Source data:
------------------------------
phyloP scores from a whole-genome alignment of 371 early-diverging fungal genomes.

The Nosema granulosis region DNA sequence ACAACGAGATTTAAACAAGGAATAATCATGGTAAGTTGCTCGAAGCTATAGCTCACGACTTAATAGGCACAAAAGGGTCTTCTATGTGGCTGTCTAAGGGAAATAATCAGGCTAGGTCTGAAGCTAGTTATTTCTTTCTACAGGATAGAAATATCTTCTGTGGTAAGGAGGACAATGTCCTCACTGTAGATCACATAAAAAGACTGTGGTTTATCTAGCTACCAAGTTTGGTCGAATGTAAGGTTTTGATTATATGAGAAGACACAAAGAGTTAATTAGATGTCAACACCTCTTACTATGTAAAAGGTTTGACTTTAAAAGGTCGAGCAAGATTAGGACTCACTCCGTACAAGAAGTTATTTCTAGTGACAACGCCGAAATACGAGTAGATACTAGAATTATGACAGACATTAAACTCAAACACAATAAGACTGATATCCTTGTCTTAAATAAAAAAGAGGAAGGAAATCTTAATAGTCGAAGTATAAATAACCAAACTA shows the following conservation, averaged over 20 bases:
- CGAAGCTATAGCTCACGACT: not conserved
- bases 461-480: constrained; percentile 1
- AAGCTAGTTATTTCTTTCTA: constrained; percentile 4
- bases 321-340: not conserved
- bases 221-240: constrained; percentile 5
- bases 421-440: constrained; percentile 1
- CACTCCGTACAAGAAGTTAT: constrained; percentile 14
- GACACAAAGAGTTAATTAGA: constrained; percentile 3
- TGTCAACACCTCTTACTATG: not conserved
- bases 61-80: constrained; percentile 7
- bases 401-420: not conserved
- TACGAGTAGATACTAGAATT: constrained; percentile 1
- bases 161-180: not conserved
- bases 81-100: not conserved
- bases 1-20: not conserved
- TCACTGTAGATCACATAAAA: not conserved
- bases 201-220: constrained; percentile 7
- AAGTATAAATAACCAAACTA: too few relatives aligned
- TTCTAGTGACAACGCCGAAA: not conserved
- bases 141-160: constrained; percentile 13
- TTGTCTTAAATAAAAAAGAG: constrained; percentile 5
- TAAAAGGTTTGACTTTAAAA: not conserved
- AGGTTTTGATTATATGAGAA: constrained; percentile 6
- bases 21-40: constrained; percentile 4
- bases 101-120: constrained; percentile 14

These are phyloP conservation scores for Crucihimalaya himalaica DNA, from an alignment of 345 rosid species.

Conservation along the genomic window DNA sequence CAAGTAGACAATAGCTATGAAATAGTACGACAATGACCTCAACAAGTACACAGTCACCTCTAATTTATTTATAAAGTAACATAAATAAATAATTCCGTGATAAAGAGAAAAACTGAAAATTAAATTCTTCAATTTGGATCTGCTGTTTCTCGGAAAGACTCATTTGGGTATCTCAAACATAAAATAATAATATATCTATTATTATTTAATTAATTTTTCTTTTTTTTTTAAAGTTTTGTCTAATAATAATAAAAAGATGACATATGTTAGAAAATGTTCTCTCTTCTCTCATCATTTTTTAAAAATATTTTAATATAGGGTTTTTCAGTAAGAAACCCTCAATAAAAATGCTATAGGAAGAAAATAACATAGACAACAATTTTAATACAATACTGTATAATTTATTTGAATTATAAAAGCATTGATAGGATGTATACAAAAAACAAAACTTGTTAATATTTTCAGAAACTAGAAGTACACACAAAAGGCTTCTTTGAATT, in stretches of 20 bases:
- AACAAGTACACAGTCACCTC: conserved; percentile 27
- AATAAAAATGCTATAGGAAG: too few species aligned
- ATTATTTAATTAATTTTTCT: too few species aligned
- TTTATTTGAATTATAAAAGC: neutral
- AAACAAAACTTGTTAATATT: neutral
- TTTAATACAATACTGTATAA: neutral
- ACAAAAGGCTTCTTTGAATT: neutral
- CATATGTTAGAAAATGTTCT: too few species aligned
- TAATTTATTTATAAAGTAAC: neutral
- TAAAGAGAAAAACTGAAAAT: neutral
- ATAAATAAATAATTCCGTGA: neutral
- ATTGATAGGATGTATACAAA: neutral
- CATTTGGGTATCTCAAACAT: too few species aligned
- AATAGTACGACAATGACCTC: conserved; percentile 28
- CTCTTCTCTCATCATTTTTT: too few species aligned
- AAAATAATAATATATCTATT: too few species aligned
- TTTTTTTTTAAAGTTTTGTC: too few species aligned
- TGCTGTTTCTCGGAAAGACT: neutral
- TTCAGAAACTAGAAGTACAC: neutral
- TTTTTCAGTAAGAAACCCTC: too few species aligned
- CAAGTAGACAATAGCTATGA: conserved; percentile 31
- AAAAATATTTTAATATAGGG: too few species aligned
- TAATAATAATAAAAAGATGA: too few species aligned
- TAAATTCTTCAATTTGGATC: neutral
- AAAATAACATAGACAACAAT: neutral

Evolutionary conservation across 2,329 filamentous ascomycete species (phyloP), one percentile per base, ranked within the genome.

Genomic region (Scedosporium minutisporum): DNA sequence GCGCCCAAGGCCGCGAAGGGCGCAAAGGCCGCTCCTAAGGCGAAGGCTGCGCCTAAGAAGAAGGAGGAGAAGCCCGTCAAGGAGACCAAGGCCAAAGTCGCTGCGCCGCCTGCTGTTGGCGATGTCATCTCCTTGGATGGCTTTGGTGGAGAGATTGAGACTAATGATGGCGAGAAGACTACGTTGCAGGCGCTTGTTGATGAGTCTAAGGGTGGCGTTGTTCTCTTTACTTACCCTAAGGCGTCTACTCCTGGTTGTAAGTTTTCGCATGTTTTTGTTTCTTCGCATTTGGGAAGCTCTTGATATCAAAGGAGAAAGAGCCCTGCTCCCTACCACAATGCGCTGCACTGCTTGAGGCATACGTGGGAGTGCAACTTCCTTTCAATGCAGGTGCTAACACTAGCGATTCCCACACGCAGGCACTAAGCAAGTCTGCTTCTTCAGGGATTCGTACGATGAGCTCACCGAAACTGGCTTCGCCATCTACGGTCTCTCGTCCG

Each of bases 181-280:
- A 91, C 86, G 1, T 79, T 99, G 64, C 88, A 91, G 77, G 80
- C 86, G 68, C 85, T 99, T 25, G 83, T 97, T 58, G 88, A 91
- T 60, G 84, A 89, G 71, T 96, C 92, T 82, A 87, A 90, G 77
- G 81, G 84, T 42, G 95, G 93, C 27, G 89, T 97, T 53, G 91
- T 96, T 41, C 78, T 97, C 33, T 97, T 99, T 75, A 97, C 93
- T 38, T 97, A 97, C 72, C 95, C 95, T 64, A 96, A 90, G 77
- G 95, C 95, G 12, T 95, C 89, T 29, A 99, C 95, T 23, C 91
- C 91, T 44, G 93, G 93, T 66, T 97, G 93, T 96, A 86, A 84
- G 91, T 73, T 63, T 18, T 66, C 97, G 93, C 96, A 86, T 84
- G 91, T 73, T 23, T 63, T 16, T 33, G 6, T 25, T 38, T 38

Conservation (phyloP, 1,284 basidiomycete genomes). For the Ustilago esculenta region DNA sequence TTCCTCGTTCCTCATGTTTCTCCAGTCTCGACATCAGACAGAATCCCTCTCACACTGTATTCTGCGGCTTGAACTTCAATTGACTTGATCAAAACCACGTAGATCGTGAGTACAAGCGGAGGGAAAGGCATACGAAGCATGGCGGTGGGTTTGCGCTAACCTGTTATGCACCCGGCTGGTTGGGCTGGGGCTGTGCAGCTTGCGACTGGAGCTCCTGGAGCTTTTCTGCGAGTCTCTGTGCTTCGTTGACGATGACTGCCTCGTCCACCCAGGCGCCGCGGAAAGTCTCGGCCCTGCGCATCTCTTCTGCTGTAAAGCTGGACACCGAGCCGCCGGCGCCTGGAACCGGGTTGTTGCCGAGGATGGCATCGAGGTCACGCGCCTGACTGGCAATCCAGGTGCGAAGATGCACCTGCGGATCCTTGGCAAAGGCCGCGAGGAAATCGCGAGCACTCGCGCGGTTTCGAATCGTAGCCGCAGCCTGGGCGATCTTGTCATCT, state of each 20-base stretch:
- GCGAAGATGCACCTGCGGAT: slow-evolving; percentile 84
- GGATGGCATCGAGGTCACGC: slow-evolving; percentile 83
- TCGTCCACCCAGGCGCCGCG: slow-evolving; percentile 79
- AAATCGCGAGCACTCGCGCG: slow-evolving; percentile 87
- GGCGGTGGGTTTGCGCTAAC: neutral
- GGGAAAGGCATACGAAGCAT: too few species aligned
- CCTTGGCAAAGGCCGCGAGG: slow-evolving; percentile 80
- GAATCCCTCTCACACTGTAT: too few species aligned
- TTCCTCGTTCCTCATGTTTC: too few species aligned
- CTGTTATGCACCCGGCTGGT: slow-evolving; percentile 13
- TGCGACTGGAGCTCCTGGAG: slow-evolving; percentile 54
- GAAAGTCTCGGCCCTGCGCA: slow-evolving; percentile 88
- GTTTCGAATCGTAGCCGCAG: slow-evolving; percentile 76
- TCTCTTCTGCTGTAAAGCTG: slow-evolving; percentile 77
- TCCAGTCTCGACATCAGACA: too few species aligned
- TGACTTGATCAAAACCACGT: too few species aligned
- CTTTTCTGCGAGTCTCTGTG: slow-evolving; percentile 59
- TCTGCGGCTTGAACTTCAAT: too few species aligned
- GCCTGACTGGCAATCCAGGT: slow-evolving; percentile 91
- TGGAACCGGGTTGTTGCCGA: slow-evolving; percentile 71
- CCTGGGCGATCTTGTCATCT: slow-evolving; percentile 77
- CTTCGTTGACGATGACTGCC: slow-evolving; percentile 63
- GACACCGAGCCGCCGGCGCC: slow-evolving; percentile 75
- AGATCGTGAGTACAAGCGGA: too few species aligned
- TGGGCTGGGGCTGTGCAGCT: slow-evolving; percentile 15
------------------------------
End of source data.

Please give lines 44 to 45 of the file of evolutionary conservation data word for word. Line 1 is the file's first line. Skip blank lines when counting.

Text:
- CTCTTCTCTCATCATTTTTT: too few species aligned
- AAAATAATAATATATCTATT: too few species aligned